Methods: Deprivation has been quantified at small area (ward) level using a deprivation index (Carstairs) for the region, and the difference of the modulus of this score for a ward and the average score of its surrounding wards provides a measure of the relative deprivation measure. These exposure variables were assessed for impact on all cause and cause specific mortality for both males and females in all 7,933 standard table wards in England.

Results: Results demonstrate statistically significant impact of relative deprivation on mortality for both male and females at ward level in England, even after adjusting for the absolute deprivation level in a ward.. The deprivation indices account for 31 per cent in the variability towards All-Cause mortality for males. Interestingly the association between mortality and deprivation is consistently lower for females across all outcomes. For female All-Cause mortality only 18 per cent variation is explained by the effects of the deprivation indices. Consistent results between the variation in impact of deprivation on mortality between the absolute and deprivation score were also found. Furthermore, by stratifying the analysis, the association holds true for both affluent and deprived wards that show a rich ward surrounded by a poor ward has worse health outcome as compared to a rich ward surrounded by other rich wards.

Conclusion: Quantifying the impact of relative deprivation on health using the deprivation indices is a valid and reproducible method that measures the size of inequalities between a ward and its neighbour and supports the hypothesis that level of social inequality has an impact on all individuals within the society. These results address key limitations in the discussion regarding impact of income inequalities on health, and contribute by clearly quantifying the effect of relative mortality on the outcomes.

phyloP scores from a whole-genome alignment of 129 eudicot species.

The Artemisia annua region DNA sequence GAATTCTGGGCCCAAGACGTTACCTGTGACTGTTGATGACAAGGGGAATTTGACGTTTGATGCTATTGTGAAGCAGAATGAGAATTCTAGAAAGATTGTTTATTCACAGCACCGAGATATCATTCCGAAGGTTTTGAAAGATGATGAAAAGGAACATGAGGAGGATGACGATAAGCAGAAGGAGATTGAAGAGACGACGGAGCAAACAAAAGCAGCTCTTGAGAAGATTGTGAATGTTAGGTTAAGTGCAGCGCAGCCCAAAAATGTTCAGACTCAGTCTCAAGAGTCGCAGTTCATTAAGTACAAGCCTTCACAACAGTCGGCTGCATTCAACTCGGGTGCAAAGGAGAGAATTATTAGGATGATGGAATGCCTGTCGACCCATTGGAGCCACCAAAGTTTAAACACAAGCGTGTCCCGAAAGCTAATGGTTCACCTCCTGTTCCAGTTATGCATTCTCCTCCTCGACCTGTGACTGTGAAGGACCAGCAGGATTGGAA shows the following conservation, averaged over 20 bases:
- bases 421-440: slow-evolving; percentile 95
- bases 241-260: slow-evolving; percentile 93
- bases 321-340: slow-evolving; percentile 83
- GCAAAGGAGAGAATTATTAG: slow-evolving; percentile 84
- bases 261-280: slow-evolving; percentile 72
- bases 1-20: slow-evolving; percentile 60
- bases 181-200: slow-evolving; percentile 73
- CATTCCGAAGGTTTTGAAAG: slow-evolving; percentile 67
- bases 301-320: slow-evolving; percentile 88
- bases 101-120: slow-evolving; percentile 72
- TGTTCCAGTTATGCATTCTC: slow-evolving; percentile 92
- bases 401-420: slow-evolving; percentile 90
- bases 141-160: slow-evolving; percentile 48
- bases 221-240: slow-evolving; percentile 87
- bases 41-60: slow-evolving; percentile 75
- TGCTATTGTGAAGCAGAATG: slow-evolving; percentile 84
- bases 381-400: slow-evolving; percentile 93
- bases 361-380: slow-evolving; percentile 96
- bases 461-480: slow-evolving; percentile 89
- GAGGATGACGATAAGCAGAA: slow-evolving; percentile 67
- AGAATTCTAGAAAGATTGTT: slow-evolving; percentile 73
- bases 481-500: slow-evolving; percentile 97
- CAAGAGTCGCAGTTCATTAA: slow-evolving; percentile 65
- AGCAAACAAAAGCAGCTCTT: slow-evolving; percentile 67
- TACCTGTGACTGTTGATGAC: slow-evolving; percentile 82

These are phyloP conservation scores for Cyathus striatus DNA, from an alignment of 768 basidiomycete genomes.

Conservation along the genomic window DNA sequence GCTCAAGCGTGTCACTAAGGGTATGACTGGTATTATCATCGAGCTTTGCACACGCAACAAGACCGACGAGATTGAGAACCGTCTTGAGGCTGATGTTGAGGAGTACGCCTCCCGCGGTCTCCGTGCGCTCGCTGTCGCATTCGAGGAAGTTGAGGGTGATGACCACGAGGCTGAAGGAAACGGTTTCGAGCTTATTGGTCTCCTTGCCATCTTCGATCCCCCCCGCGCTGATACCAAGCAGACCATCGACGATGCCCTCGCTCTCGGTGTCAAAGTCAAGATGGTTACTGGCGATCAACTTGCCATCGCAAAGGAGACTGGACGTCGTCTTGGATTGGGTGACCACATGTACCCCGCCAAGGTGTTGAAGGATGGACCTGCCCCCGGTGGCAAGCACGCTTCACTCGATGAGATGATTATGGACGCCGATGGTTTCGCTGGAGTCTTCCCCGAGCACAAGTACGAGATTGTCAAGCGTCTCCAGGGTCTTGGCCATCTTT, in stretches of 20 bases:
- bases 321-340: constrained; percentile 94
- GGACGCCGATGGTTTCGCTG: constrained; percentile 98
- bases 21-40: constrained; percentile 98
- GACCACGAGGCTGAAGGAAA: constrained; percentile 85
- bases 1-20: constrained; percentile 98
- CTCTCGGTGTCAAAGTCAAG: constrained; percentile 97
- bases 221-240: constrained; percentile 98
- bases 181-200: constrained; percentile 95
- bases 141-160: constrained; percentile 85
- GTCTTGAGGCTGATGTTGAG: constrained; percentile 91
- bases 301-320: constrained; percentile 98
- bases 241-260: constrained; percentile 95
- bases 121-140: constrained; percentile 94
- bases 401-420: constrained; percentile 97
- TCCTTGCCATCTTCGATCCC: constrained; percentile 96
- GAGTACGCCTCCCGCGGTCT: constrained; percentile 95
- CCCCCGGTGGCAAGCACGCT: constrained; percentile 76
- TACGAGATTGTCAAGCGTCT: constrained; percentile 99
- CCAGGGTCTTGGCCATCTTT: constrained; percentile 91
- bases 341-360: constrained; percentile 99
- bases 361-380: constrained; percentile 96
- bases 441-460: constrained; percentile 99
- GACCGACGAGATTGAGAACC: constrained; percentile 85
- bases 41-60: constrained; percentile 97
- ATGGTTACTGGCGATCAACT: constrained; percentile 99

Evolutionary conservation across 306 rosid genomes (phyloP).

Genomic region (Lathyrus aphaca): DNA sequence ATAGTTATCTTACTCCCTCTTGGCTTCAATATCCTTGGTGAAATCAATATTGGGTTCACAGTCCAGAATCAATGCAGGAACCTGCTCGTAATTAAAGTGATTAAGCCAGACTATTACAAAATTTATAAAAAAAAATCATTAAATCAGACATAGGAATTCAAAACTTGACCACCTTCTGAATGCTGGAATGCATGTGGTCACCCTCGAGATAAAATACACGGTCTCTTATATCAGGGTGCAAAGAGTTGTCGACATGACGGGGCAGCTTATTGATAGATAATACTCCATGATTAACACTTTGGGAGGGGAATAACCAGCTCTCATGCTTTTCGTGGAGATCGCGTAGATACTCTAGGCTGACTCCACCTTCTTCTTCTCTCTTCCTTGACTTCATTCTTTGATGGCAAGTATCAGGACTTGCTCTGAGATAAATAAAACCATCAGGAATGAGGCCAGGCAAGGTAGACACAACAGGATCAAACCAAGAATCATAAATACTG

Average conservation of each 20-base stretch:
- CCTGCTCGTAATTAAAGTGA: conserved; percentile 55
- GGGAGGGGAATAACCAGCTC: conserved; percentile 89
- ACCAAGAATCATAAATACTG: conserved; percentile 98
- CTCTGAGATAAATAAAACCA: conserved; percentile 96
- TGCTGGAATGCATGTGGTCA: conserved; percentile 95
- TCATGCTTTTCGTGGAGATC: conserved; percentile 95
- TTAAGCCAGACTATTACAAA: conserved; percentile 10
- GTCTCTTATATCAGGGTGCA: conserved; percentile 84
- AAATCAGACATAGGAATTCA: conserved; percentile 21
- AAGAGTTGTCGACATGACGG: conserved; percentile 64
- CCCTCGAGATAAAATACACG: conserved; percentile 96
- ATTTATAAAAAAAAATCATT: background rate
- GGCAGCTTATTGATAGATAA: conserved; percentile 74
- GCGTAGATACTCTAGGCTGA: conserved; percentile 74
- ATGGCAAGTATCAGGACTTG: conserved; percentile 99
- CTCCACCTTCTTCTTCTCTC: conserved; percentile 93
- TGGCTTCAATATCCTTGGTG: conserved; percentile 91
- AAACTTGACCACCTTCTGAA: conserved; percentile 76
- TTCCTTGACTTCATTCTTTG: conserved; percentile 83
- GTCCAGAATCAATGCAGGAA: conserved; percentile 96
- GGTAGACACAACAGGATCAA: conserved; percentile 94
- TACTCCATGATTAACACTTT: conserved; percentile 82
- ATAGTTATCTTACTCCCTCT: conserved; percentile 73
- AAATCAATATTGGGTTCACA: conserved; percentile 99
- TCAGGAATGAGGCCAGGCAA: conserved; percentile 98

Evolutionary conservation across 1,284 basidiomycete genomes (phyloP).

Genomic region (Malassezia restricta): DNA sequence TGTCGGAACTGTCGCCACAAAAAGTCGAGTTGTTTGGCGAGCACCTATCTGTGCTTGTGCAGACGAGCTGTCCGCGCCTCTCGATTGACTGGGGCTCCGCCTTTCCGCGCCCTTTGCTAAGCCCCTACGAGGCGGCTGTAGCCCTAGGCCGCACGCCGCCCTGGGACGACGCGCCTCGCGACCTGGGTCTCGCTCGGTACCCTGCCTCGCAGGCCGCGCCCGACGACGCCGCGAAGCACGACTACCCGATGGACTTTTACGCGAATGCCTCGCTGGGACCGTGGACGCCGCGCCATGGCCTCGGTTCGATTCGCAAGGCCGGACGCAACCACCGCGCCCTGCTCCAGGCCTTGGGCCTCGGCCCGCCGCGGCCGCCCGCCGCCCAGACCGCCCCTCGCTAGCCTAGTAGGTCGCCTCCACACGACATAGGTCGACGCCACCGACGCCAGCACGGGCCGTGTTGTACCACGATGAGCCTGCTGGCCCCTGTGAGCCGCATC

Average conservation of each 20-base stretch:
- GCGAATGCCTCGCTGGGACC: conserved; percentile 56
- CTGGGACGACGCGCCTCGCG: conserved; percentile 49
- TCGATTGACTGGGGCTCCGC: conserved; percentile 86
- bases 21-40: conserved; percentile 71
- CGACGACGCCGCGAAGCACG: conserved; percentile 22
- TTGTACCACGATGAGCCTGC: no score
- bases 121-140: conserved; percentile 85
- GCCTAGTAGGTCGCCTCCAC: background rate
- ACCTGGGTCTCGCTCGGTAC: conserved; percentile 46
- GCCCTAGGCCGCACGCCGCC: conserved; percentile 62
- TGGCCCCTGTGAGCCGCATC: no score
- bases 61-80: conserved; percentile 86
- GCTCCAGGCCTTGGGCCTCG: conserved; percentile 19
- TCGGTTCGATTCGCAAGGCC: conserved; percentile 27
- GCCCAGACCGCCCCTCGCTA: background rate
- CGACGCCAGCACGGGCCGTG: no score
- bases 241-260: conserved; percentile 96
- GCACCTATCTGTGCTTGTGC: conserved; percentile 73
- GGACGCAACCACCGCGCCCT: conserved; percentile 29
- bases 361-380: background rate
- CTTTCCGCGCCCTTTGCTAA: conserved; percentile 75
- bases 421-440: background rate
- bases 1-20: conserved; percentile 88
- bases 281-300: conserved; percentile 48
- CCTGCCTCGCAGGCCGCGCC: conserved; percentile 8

Masters Student: Sukarma Tanwar

Institution:                           London School of Hygiene and Tropical Medicine - Masters in Public Health
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Period:                                   2010-2011
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On completion of my basic training as a Medical Doctor, I opted for a Master degree (Masters in Medicine – STI/HIV) at Sexually Transmitted Infections Research Centre (STRIC) University of Sydney. On completion of this course at STRIC, I joined the National Aids Control Organizations (NACO), Ministry of Health Government of India.

During my tenure at NACO, I was fortunate to be selected by the Public Health Foundation of India (PHFI) and the Wellcome Trust for the M.Sc. in Public Health (Health Service Management) at London School of Hygiene and Tropical Medicine under the future faculty training programme. During the course I was able to grasp true dimension of Public Health – major issues and concerns. My one year at this school has provided me with a profound understanding of the complexities of establishing and monitoring Public Health programmes and the reasons of why Public Health management is so crucial.

As a part of my summer project, I prepared a policy document on the issue of a sustainable HIV programme for India. The issue of whether a ‘parallel’ or a ‘stand alone’ programme would be more sustainable in a country like has been in debate for a long time. Especially with the government’s initiative to ensure universal access to care through its flagship programme of National Rural Health Mission this debate has become even more crucial.

For this a qualitative study was undertaken and nine semi- structured interviews were conducted besides extensive literature review. On the basis of the interview findings key themes were identified and inputs from the experts were discussed under relevant themes. Key recommendations prepared were on the basis of interview findings supported with relevant literature.

Masters Student: Nayan Chakravarty

Institution:
London School of Hygiene and Tropical Medicine - Masters in Public Health Management
Period:
2010 – 2011